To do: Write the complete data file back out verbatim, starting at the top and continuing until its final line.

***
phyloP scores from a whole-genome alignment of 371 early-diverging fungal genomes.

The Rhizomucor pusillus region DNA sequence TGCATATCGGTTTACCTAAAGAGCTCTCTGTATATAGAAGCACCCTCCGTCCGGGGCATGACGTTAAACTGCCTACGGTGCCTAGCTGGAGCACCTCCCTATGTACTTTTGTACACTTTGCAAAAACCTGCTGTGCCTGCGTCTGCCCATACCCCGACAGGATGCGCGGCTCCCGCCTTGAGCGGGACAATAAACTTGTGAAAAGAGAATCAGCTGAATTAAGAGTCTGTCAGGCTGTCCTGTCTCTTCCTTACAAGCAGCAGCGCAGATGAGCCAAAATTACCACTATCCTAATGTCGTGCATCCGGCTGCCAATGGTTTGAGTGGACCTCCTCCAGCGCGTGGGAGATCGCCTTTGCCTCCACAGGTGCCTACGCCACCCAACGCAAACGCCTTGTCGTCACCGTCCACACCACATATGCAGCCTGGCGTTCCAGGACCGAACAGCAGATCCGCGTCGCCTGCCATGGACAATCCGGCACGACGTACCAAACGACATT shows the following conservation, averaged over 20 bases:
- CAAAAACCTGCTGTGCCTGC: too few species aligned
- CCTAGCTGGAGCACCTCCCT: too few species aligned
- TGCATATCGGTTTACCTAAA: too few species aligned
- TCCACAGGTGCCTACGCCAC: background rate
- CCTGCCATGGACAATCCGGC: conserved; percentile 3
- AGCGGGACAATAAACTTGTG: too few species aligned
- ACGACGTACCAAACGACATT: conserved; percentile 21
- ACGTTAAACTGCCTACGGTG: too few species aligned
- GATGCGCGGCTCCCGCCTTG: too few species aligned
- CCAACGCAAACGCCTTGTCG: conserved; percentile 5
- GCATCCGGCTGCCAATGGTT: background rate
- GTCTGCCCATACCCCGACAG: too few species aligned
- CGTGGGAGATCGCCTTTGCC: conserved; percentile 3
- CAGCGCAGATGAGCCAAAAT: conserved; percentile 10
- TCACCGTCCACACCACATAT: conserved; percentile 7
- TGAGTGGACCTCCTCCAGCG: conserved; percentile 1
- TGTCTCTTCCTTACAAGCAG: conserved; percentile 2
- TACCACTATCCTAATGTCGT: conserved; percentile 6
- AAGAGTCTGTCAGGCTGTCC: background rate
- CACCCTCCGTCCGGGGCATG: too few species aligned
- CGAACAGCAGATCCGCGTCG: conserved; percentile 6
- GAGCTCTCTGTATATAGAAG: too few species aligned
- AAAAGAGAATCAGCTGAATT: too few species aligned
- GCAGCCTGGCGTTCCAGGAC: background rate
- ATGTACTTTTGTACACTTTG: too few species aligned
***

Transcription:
phyloP scores from a whole-genome alignment of 371 early-diverging fungal genomes.

The Rhizomucor pusillus region DNA sequence TGCATATCGGTTTACCTAAAGAGCTCTCTGTATATAGAAGCACCCTCCGTCCGGGGCATGACGTTAAACTGCCTACGGTGCCTAGCTGGAGCACCTCCCTATGTACTTTTGTACACTTTGCAAAAACCTGCTGTGCCTGCGTCTGCCCATACCCCGACAGGATGCGCGGCTCCCGCCTTGAGCGGGACAATAAACTTGTGAAAAGAGAATCAGCTGAATTAAGAGTCTGTCAGGCTGTCCTGTCTCTTCCTTACAAGCAGCAGCGCAGATGAGCCAAAATTACCACTATCCTAATGTCGTGCATCCGGCTGCCAATGGTTTGAGTGGACCTCCTCCAGCGCGTGGGAGATCGCCTTTGCCTCCACAGGTGCCTACGCCACCCAACGCAAACGCCTTGTCGTCACCGTCCACACCACATATGCAGCCTGGCGTTCCAGGACCGAACAGCAGATCCGCGTCGCCTGCCATGGACAATCCGGCACGACGTACCAAACGACATT shows the following conservation, averaged over 20 bases:
- CAAAAACCTGCTGTGCCTGC: too few species aligned
- CCTAGCTGGAGCACCTCCCT: too few species aligned
- TGCATATCGGTTTACCTAAA: too few species aligned
- TCCACAGGTGCCTACGCCAC: background rate
- CCTGCCATGGACAATCCGGC: conserved; percentile 3
- AGCGGGACAATAAACTTGTG: too few species aligned
- ACGACGTACCAAACGACATT: conserved; percentile 21
- ACGTTAAACTGCCTACGGTG: too few species aligned
- GATGCGCGGCTCCCGCCTTG: too few species aligned
- CCAACGCAAACGCCTTGTCG: conserved; percentile 5
- GCATCCGGCTGCCAATGGTT: background rate
- GTCTGCCCATACCCCGACAG: too few species aligned
- CGTGGGAGATCGCCTTTGCC: conserved; percentile 3
- CAGCGCAGATGAGCCAAAAT: conserved; percentile 10
- TCACCGTCCACACCACATAT: conserved; percentile 7
- TGAGTGGACCTCCTCCAGCG: conserved; percentile 1
- TGTCTCTTCCTTACAAGCAG: conserved; percentile 2
- TACCACTATCCTAATGTCGT: conserved; percentile 6
- AAGAGTCTGTCAGGCTGTCC: background rate
- CACCCTCCGTCCGGGGCATG: too few species aligned
- CGAACAGCAGATCCGCGTCG: conserved; percentile 6
- GAGCTCTCTGTATATAGAAG: too few species aligned
- AAAAGAGAATCAGCTGAATT: too few species aligned
- GCAGCCTGGCGTTCCAGGAC: background rate
- ATGTACTTTTGTACACTTTG: too few species aligned